Why are the birds so loud, so early in the morning?

CHICAGO — If you've ever been up before the sun, you may have been surprised to hear the sound of birds already awake and chirping outside your window.

According to WGN reporter (and our first Ask WGN questioner) Tonya Francisco, even when she wakes up in the middle of the night with her infant daughter Lexi, their calls seem especially loud and annoying.

"I'll give her a bottle and we're sitting in a rocking chair, and we're both trying to fall asleep and you'll hear this bird... chirping and chirping and chirping," Tonya says. "I'm like, it's four-something in the morning, what do you have to chat about?"

So, Tonya asks: Why are the birds so loud, so early in the morning?

This "dawn chorus" of birds typically starts about half an hour before sunrise, and carries on until about thirty minutes after the sun is up. During this time, birds actually do sing louder and more frequent than the rest of the day.

One theory is that since there isn't enough light to go foraging for food, they spend the time singing instead, according to Mark Luscombe, President of the Illinois Audubon Society's Fort Dearborn Chapter. There's also less competition and less interfering noise, which makes it easier to distinguish individual songs. Either way, most of the birds you hear early in the morning are males.

"They often have a defined territory they're trying to keep other males out of, or maybe a group of females flew in during the night and they're trying to convince that female that they're the most virile male in the area and the most likely to produce wonderful offspring," Luscombe said.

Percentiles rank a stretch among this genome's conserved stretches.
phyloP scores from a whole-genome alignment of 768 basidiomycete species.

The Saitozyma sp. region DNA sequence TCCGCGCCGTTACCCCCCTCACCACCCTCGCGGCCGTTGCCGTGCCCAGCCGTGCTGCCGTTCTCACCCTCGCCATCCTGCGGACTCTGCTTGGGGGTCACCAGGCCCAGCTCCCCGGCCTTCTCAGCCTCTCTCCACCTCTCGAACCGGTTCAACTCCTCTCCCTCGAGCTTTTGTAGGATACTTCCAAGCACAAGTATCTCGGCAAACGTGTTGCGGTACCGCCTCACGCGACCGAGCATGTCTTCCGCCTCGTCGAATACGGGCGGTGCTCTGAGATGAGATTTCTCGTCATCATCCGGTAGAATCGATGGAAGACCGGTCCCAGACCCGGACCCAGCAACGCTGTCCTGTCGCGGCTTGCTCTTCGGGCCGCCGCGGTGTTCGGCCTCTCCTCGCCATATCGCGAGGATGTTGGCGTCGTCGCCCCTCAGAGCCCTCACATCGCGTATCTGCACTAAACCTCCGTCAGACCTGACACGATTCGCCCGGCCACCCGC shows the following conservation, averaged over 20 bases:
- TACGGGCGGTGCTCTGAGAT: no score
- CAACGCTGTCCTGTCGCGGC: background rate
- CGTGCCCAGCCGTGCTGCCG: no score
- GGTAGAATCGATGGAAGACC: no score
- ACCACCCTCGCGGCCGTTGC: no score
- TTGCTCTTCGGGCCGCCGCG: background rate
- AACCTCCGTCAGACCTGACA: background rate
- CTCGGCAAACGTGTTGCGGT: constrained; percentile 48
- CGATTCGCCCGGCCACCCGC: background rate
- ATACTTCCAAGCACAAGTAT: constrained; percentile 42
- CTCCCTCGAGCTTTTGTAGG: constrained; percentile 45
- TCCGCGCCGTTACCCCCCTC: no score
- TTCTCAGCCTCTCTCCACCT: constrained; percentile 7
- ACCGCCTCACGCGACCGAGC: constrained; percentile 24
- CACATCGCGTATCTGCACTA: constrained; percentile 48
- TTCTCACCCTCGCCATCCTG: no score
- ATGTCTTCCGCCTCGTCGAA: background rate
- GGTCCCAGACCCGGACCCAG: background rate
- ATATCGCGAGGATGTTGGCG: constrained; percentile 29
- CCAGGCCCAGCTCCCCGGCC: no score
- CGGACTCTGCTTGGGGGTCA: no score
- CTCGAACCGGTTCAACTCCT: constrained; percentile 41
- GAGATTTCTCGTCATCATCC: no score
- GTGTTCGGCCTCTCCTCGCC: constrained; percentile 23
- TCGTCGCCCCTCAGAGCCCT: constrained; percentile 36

Only about 40 percent of the 750 North American species of birds are considered “song birds,” Luscombe said. Some song birds have only one song while others, such as the Northern Mockingbird, can have as many as 300. While each species often has their particular song, there can be minor variations that identify particular individuals.

City lights may make the dawn chorus start earlier

While the dawn chorus usually begins just before sunrise, it seems to start even earlier in cities. Recent research has shown that artificial light is having a significant effect on birds, according to the Illinois Audubon Society's Jim Herkert. Whether from streetlights, buildings or other sources, it seems to artificial light causes the dawn chorus to begin earlier than in rural areas. Cloud cover and mist seem to amplify the effect even more by trapping light and making the night brighter.

Robins are usually among the first to start the dawn chorus, and seem to be particularly affected by artificial light. Herkert said a study out east found urban robins started singing as early as an hour after midnight. According to Mark Luscombe, robins are often the source of complaints related to bird calls early in the morning.

Here's what a robin call sounds like:

Tonya captured a video of the birds that she heard from outside the window of her Bronzeville home. After listening to the video, Mark identified the culprit as none other than the very same North American Robin.

"You've probably heard the saying, ' the early bird catches the worm?' That's the robin," Luscombe said.

While there isn't much you can do about bird noise (other than get a white noise machine, like Tonya did), there is one bright spot. Bird song usually hits its peak during nesting season, which began at the end of winter and is just winding down. So while the birds will likely keep chirping early in the morning, they are probably going to turn the volume down very soon.

Do you have something you've always wondered about the people, places or things happening in your community? You can Ask WGN at wgntv.com/ask.